A bistatic HF radar for current mapping and robust ship tracking

D. B. Trizna
2008 OCEANS 2008  
A bistatic HF radar has been developed for application to ocean current mapping and ship vector tracking. The radar can operate in a multi-frequency mode, so that it can map ocean current vertical shear and can provide more robust ship tracks than single frequency HF radars. This tracking robustness is achieved by avoiding target fading due to echo nulls from frequency and azimuthal variations in ship radar cross section that occur using a single radar frequency. The radar is fully digital in
more » ... equency generation and reception, and has no RF receiver components because the received antenna signals are digitized at the HF frequency directly. We use A/D conversion rates sufficiently high to maintain the 2 to 1 frequency ratio required for the highest radar frequency of interest to avoid frequency aliasing. The newly developed radar acquisition code provides real-time range compression, so that data files that are stored are in-phase and quadrature (I/Q) samples, at a much less dense rate than the original digitized signal time series. The bistatic capability is based on accurate system timing and radar frequency. These are provided at each of two or more radar sites by rubidium clocks and GPS timing, accurate for the first pulse to 50-ns to initiate data acquisition in the bistatic mode. Once acquisition is initiated, the rubidium clocks at each site maintain much more accurate frequency and time stability to allow Doppler velocity measurements accurate to 2 millihertz at 25 MHz operating frequency. The primary site requires an 8-or 16-element receive array, and both primary and satellite bistatic-illuminator sites have a modest 2 or 4-element monopole transmit antenna pair. This bistatic approach reduces the coastal space requirements because of the need for just one receive-antenna array per radar system. These systems can be operated with a pair of bistatic transmitters, either side of the receive site, to expand the spatial coverage. Using such an approach, these units could be staggered to create a system of radars, providing continuous coverage along a coastline, alternating transmit and receive sites. This type of arrangement could be used to provide robust ship tracking along a country's coastline, and a modest estimate of type and tonnage of all vessel traffic based on target echo strength. Due to its digital approach, the cost of these radars is substantially less than that of existing coastal HF radars, none of which have a multi-frequency capability.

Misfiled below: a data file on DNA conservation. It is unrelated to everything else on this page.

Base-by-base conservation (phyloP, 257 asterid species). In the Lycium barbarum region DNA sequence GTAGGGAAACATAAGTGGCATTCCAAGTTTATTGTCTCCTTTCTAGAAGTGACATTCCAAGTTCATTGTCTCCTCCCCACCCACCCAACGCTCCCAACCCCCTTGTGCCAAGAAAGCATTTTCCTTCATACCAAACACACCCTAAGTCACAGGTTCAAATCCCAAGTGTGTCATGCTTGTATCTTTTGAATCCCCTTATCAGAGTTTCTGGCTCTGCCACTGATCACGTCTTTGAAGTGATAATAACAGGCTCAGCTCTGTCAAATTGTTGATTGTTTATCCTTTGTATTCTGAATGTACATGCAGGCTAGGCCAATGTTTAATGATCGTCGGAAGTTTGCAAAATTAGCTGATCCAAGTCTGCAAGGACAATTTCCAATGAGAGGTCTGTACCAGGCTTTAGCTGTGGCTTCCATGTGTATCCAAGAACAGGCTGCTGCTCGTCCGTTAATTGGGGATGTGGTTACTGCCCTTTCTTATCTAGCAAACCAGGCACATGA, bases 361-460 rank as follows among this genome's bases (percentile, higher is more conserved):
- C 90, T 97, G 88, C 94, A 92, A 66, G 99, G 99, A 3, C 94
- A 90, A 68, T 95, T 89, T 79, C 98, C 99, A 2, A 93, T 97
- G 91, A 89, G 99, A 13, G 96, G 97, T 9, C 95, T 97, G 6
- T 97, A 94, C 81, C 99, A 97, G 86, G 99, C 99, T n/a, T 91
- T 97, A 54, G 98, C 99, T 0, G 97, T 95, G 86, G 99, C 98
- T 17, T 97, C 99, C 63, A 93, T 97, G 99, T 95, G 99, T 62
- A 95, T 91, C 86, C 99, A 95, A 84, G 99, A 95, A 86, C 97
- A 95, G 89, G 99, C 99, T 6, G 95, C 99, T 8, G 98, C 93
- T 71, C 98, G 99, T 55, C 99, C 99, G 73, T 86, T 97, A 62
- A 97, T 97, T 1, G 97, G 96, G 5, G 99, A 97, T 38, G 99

doi:10.1109/oceans.2008.5151982 fatcat:u6ovg4yepnhsxcswqduaouyhxi